But Many Who Seek to Cash In Find Only Frustration : Chinese TV:An Alluring Picture
HONG KONG: When Western television producers contemplate China, they cast hungry looks toward the country's 210 million television sets.
Advertisers are in awe of a market that has quadrupled in the past three years, generating about $3 billion in ad revenue last year, according to a recent study by the J. Walter Thompson Agency.
Yet, as an increasingly wary group of veteran investors has discovered, extracting a profit can be difficult. Gathering last week for a television market and conference here, producers, advertisers and analysts pointed to the pitfalls facing companies trying to cash in on the Chinese TV audience.
Licensing fees for overseas programs are paltry by Western standards; reliable ratings are hard to come by; some programs scheduled for prime time run hours earlier or later, and others arebroadcast weeks after their agreed-upon air dates. Contracted TV spots appear erratically if at all, wreaking havoc with marketing campaigns.
A fewlocal stations block out commercials by international sponsors such as Procter & Gamble Co. and Johnson & Johnson, substituting their own advertisements. Suing errant stations and networks is out of the question: That would be the quickest way of ensuring your programs are frozen out of Chinese media.
A handful of producers tell tales of Chinese broadcasters who turn the tables on Western program vendors. Instead of buying programs, they demand fees for allowing Westerners the privilege of airing animated series and other productions on their stations. They say, not without justification, that their air time enables the producers to drum up a market for toys and other products related to the shows.
Finally, in China and the rest of Asia, local productions are far more popular than Western imports.
"Foreign programming is only filler," said Nicholas James, managing director of Media Asia Group, a Hong Kong-based distributor of Chinese-language films and videos. "Chinese audiences prefer programs by other Asian producers to the latest American series."
Mr. James was so disheartened by the Chinese market that his company is holding back distributing films in the country, waiting for prices to rise.
Because the price for dramatic television series hovers around $2,000 an hour in China — compared with $50,000 in France, for example — many Western producers prefer advertising-barter deals. Under these arrangements, a producer typically gives broadcasters programs at no cost, in return for commercial time that he then sells directly to advertisers.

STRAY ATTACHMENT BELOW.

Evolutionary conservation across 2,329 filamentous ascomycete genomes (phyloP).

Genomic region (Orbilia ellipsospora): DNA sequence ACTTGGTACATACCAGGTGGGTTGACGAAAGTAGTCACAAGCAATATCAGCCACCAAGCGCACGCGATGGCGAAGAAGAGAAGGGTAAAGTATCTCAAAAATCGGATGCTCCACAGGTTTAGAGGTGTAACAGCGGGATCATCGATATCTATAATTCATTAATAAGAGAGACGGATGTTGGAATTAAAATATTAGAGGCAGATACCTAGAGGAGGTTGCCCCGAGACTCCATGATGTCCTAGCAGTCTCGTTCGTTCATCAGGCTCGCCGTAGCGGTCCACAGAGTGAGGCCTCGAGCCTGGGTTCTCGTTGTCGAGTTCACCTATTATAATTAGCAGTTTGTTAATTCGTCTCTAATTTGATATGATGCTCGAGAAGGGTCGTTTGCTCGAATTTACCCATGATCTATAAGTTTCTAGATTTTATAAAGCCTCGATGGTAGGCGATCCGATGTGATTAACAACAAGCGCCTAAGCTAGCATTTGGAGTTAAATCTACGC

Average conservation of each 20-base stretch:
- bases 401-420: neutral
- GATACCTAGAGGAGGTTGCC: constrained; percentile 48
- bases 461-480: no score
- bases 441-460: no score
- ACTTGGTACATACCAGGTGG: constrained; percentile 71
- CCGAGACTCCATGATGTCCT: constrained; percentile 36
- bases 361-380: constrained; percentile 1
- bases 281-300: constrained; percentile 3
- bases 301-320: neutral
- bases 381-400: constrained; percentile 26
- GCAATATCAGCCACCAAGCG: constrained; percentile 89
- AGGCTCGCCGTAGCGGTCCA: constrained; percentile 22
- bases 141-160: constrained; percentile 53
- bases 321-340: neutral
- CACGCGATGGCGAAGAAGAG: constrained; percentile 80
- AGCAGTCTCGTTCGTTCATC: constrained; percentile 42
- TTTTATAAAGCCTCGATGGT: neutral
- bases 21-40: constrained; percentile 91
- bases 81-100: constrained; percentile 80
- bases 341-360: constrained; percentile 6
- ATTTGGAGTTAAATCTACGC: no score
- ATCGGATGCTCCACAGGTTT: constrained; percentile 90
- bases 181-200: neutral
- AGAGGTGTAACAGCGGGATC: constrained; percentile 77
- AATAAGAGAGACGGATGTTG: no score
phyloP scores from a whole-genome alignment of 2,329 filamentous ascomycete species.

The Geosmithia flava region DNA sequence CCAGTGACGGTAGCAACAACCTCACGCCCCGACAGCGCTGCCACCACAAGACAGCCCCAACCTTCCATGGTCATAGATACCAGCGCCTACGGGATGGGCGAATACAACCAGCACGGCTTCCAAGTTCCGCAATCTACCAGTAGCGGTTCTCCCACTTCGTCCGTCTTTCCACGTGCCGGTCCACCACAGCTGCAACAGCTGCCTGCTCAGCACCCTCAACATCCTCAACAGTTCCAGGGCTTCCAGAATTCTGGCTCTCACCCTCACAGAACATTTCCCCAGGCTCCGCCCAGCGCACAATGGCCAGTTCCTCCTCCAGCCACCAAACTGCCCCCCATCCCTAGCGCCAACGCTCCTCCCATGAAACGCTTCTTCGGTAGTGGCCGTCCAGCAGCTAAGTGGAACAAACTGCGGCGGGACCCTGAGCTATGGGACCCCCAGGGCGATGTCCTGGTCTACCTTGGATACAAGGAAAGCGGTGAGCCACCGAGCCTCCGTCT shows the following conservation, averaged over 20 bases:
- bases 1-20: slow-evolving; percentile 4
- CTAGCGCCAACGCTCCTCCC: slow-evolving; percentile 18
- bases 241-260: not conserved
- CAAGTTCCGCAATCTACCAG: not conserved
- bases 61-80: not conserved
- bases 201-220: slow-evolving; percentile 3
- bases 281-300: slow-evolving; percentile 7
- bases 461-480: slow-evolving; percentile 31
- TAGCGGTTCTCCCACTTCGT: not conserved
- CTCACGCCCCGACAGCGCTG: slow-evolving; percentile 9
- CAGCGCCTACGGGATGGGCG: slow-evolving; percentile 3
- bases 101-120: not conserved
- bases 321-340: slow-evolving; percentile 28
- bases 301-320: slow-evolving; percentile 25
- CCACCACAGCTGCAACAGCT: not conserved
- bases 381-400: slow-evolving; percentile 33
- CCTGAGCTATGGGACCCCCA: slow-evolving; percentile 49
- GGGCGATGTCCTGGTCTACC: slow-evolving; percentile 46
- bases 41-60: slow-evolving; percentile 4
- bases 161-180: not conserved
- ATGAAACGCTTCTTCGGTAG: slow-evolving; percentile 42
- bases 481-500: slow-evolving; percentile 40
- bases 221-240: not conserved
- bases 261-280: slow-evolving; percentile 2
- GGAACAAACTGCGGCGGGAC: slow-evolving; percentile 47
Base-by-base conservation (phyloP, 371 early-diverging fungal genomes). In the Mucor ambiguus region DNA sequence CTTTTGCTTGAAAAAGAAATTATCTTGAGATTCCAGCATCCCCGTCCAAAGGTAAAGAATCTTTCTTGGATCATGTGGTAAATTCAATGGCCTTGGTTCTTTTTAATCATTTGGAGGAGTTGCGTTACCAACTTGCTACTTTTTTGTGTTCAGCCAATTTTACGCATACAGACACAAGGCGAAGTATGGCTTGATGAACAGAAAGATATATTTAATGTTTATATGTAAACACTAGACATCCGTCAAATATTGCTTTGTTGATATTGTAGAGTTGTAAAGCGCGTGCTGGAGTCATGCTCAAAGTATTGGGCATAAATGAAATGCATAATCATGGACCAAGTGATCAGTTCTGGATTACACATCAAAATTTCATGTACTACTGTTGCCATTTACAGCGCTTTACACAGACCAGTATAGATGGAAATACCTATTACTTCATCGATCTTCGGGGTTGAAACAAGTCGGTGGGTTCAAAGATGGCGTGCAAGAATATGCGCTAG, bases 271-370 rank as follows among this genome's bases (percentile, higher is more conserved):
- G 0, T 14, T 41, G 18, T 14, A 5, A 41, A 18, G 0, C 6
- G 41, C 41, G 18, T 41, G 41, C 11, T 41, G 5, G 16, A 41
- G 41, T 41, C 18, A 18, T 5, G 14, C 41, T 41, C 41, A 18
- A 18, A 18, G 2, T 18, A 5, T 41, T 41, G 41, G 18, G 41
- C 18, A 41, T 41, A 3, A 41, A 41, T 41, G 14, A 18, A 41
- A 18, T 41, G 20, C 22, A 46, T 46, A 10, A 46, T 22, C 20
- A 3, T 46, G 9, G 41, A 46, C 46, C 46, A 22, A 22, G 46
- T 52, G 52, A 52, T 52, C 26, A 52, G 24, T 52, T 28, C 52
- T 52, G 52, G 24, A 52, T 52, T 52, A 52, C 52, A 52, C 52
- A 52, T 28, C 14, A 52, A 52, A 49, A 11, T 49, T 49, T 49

But these barter deals frequently run awry, according to Alex Au Yeung, marketing director for Saatchi & Saatchi Advertising's Hong Kong branch. "We find our spots missing in virtually all of the provincial and city stations," he said.
Chen Guhua, deputy general manager for the China Program TV Agency, said some Western commercials had been pulled because they violated laws prohibiting depictions of violence or alcohol consumption.
In other cases, however, Chinese broadcasters were at fault, Mr. Chen acknowledged. "Sometimes we fail to follow rules accepted in the West because we don't know what they are," he said.
Still, despite the litany of complaints, there have been significant successes.
Based on a programming philosophy that advocates "no sex, no violence and no news," China Entertainment Television Broadcast Ltd.,a satellite service created by the Hong Kong entrepreneur Robert Chua, claims to reach 28 million homes in China with its 24-hour Mandarin-language channel.
Last week, the service announced it had signed on three new investors: International Family Entertainment, an Americancompany that runs the Family Channel; Lippo Group, a Hong Kong property and financial concern, and Malayan United Industries Bhd., a trading and manufacturing firm that is a part-owner of the South China Morning Post.
Children's Television Workshop, producer of the "Sesame Street" series, is co-producing the latest of its local-language adaptations with Shanghai Television.
According to David Jacobs, CTW's Asian regional vice president, the co-production had appeal because "the Chinese are much more interested in acquiring production skills and advancing their television industry than in simply acquiring ready-made foreign productions."